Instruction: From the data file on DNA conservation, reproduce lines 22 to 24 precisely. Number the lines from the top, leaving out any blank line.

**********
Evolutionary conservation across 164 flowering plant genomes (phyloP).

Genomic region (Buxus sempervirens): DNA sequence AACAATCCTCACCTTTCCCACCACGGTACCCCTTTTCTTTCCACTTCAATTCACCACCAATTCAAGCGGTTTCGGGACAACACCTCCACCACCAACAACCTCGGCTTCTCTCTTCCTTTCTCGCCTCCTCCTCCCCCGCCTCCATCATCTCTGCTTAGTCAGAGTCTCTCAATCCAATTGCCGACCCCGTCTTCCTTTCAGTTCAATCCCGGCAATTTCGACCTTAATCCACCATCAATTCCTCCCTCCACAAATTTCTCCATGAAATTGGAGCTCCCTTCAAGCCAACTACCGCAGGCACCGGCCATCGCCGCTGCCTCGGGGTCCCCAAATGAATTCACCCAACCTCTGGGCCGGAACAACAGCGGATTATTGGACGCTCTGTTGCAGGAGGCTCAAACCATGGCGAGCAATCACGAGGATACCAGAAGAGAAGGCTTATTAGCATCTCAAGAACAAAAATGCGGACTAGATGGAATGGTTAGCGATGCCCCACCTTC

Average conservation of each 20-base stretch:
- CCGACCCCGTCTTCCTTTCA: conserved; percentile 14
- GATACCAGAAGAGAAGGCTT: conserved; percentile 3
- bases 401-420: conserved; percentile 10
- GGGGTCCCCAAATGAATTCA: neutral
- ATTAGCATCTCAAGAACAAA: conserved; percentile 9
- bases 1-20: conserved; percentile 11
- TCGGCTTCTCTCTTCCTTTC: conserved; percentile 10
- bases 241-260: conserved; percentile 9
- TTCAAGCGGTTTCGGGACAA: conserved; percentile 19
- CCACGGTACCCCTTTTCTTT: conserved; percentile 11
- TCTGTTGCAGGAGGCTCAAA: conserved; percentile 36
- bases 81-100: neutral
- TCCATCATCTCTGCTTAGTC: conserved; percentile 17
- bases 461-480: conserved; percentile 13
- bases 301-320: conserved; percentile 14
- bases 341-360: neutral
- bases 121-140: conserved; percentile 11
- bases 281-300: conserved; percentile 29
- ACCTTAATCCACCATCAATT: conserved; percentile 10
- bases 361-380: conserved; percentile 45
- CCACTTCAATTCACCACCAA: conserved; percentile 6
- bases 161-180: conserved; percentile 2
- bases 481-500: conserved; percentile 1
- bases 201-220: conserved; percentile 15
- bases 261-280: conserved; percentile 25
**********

- ACCTTAATCCACCATCAATT: conserved; percentile 10
- bases 361-380: conserved; percentile 45
- CCACTTCAATTCACCACCAA: conserved; percentile 6